(And on Sunday afternoons, same for How It’s Made, frankly.)

  37. When my brain is mush…
    – Random YouTube videos with a focus on easy science subjects (channel: Isaac Arthur) or something that borders on philosophy (channel: Like Stores of Old, the guy’s voice is so dang soothing.) Also, game videos: tips & tricks or a playthrough.
    – Walking
    – Easier game, something on my iPad.

    Sometimes it’s nice to just relax and recharge.

  38. Ozzie Man commentary videos, Beyond the Press (wacky Finns destroying things) videos, Cracked.com, history podcasts…

  39. I watch podcasts. And yes I mean watch. I like seeing facial expressions and responses.


    https://youtube.com/@SciShowTangents sciency chat and game podcast from Hank Green and his company

    https://youtube.com/@simplypodlogical chat and social commentary from a YouTuber I watch, very liberal

    https://youtube.com/@TwentyWhatever chat and social commentary from three younger YouTubers I watch, pretty liberal

    Also “don’t blame me” and “but am I wrong” by Meghan Rienks and Melisa D. Monts (available anywhere you get podcasts, only available with video on their Patreon which I pay for) advice podcasts from two liberal women

    I love these because they are all liberal, some ear candy and sometimes I learn something.

  40. I’m awake and cannot brain: Taskmaster
    I’m awake and it’s night and I want to be soothed: Blade Mate Lawn Care on YouTube.


  41. Strangely, and this is not meant to be insulting at all, but my “brain is cheese and need to veg” material has been the works of a certain John Scalzi.

    I’m (recently) disabled, have a lot of time on my hands, a degenerative neurological disorder, and often can’t fall asleep. TV and movies don’t work for me, but reading does! I came across your name while reading Jo Walton’s excellent book/blog on her history of the Hugos. Believe you’d commented on a few of her blogposts, specifically about Heinlein. They were good comments on a good blog which frequently was covering historically interesting but not-always-great sci-fi (to me).

    So I’ve been reading Heinlein and Hester and Simak and Cordwainer Smith and etc., and I’d seen but not read Starship Troopers. Thought Heinlein’s book was… interesting but underwhelming. Saw some comments you made about it, and figured I’d give your book a shot.

    So… I read Old Man’s War, really enjoyed it (more than ST, although obviously different eras, different style, different lot of things), and your novels and blogposts have become my I have no brain and I must veg material for a couple of weeks now.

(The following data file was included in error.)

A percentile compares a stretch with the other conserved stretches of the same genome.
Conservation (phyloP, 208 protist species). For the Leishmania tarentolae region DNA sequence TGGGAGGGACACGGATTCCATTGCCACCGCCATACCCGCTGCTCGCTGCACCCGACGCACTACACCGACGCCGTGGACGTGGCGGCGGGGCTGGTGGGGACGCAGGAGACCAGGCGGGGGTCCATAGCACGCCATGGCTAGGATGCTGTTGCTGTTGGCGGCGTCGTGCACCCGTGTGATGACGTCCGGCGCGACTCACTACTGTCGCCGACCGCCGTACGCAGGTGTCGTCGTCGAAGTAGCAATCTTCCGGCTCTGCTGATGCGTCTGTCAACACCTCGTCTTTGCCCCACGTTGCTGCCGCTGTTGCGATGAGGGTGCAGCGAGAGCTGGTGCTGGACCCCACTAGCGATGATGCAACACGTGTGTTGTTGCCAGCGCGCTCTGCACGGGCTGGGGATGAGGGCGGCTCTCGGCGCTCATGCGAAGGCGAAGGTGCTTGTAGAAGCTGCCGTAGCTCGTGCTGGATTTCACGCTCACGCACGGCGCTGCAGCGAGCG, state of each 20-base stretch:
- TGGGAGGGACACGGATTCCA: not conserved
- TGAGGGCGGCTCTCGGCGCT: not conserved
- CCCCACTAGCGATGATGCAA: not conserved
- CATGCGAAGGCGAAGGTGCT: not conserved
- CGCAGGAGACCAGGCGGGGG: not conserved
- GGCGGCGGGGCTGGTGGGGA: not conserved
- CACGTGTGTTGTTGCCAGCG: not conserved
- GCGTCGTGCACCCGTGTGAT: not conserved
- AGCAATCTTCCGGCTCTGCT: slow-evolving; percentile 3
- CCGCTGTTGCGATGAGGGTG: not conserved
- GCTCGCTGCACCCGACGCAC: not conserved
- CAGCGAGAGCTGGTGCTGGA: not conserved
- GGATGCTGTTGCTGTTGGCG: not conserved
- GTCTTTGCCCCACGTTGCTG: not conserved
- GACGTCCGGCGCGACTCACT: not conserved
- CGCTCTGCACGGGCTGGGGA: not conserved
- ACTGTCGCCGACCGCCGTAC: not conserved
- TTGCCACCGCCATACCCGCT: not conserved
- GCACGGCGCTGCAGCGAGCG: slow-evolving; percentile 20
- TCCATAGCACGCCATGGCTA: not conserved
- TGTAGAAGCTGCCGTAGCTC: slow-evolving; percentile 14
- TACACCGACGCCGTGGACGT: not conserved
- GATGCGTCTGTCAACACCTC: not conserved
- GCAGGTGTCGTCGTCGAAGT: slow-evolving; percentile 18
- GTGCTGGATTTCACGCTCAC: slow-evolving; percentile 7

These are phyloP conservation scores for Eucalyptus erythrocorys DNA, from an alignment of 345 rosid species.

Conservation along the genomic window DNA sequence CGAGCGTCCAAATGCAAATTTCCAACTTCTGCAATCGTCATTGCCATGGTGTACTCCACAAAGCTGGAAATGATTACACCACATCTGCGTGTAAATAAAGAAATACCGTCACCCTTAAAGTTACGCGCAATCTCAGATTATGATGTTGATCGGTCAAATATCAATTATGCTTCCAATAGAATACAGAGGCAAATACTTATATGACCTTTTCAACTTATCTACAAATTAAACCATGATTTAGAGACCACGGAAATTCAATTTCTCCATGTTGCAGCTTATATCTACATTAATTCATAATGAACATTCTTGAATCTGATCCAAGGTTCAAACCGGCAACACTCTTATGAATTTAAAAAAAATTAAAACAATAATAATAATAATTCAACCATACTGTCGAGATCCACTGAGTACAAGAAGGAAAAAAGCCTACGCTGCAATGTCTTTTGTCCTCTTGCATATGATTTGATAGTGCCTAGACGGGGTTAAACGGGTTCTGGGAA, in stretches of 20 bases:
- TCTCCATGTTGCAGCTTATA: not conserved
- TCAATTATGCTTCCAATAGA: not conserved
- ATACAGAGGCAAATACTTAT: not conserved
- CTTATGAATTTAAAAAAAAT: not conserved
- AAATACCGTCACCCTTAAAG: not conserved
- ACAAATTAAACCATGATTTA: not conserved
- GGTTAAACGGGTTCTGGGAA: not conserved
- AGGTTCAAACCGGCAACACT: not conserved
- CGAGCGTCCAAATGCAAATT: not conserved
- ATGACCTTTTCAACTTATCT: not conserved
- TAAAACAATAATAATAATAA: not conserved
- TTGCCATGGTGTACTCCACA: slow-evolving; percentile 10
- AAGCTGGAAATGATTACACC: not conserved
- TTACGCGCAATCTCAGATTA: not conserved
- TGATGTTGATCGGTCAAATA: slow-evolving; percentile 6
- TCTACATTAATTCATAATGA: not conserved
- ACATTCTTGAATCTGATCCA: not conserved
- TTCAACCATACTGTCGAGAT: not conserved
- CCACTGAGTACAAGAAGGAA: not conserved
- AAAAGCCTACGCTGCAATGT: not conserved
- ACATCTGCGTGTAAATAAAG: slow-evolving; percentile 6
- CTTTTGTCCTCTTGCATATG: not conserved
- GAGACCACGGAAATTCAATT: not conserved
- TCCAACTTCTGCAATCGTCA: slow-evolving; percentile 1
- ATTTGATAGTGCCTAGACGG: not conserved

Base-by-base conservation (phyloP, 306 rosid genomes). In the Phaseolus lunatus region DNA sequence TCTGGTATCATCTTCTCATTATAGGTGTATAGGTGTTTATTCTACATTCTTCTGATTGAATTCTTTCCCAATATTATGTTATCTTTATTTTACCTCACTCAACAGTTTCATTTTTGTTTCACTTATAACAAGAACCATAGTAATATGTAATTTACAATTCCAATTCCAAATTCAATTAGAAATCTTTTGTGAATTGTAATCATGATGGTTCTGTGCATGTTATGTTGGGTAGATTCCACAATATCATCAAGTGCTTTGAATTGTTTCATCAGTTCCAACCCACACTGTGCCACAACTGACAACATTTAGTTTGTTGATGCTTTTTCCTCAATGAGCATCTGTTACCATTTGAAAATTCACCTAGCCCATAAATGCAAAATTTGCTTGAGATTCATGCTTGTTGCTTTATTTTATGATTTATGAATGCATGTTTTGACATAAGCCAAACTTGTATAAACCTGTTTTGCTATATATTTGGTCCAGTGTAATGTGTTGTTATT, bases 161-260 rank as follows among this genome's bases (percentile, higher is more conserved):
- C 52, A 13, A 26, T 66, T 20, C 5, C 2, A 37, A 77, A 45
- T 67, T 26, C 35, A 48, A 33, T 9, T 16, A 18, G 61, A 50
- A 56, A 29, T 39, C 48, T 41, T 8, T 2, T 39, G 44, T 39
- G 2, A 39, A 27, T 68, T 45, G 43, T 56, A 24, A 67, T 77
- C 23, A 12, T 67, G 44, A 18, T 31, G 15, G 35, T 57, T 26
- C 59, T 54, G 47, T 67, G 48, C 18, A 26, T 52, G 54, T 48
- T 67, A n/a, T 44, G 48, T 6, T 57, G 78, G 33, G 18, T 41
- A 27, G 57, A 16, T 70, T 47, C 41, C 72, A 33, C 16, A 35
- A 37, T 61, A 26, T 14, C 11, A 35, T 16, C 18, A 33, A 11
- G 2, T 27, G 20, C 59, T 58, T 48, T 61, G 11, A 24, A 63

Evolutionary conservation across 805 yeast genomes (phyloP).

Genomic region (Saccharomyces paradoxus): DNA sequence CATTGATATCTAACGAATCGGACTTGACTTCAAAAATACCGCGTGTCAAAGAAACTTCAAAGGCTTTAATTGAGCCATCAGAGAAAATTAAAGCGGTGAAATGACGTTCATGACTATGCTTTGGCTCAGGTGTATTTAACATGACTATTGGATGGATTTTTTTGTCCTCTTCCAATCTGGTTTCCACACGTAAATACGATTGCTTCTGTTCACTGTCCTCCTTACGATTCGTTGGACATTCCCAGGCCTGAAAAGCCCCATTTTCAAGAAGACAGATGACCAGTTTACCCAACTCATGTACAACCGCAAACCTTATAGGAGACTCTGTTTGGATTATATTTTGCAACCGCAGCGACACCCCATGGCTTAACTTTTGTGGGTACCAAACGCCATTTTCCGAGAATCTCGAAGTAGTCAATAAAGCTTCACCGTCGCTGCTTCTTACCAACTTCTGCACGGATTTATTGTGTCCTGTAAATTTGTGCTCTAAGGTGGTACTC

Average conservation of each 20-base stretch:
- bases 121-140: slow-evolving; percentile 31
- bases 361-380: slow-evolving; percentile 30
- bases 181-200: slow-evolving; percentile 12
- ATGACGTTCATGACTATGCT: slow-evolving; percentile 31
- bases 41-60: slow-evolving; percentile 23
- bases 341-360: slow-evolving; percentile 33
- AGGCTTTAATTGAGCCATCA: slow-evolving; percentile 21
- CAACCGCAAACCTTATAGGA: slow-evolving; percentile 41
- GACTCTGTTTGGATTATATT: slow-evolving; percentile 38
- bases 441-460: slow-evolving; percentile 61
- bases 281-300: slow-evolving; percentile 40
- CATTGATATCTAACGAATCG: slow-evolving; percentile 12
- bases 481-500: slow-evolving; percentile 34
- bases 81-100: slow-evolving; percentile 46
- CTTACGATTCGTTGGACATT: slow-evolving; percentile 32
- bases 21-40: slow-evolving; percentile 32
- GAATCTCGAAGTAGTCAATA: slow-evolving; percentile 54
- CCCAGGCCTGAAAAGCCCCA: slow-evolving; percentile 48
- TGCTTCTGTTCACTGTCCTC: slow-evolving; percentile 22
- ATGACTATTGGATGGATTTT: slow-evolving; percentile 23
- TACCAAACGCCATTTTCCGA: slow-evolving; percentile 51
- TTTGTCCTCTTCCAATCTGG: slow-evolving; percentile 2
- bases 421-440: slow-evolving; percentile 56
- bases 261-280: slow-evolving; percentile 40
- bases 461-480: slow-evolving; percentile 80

So, thank you! Sincerely :) You’ve written a lot, and I like quite a bit of it. And I’ve still got quite a bit to read, and I’m looking forward to it.


  42. I can recommend The Floor is Lava on Netflix if you need something with no redeeming value to to laugh at. Atm, I’m using Worst Cooks in America from Food Network as a distraction that requires absolutely nothing from me.

  43. CuriosityStream. $12 / year and all the documentaries your could ask for. Many are like How it’s Made in terms of a 5 minute retention time, some are even less memorable, but some are exceptional and may cause Unexpectedly Deep Thinking.

  44. For me, light documentary series like Earth at Night, The Magic of Disney’s Animal Kingdom, or anything about whales. I used to watch Say Yes to the Dress when the episodes were shorter and more digestible. I’ll also binge through old episodes of the Great British Bake-Off

  45. Yeah. But in the streaming universe, it just isn’t worth paying for all the naked people in the woods stories just to get that. Of course, being an HBO Max subscriber, it looks like I’ll get naked people in the woods thrust upon me anyway. I hope they’ve had their shots.

  46. I read a lot of SF&F. (Love your work! I read a lot of Spider and RAH also, and military SF.) I also do jigsaw puzzles on the naptop. Playing with the kitten is good for a lot of mindless fun. Monroe thinks everything is a toy, including my hair.

    On TV, I watch a lot of NHK-World. Documentaries are another way I distract from everything. I especially like the ones about animals and botany. Astronomy shows will quickly entrance me. How It’s Made will suck me in for ages. Old TV shows are good for mindless amusement, like Dragnet, Emergency, Quincy ME, ER, Crossing Jordan, and the Star Treks. The current TV that can blank my brain: Law and Order (all iterations except L&O: LA) and the medical shows on NBC and Fox are typical for me.

    I Can Has Cheezburger is a great rabbit hole that sucks plenty of time. Weird Al on YouTube will eat time.

  47. I have a copy of the book Memory (by Lou’s McMaster bujold) that I’ll flip open to a random page and start reading.

    Dunno why this book, as opposed to any of the others, apart from the fact I only have Captain Vorpatrils Alliance as an e-book.

  48. Reminds me of my childhood and the educational clips in The Show with the Mouse. :D

    As to braincheese TV, for me it’s re-runs of shows, preferably animated ones, that I know by heart already. So I don’t have to pay too much attention to what is happening, I can locate where I am in the narrative easily, and get soothed and calmed by familiar shenanigans. Examples are the David Tennant Dr Who series, Star Trek Lower Decks, the new She-Ra.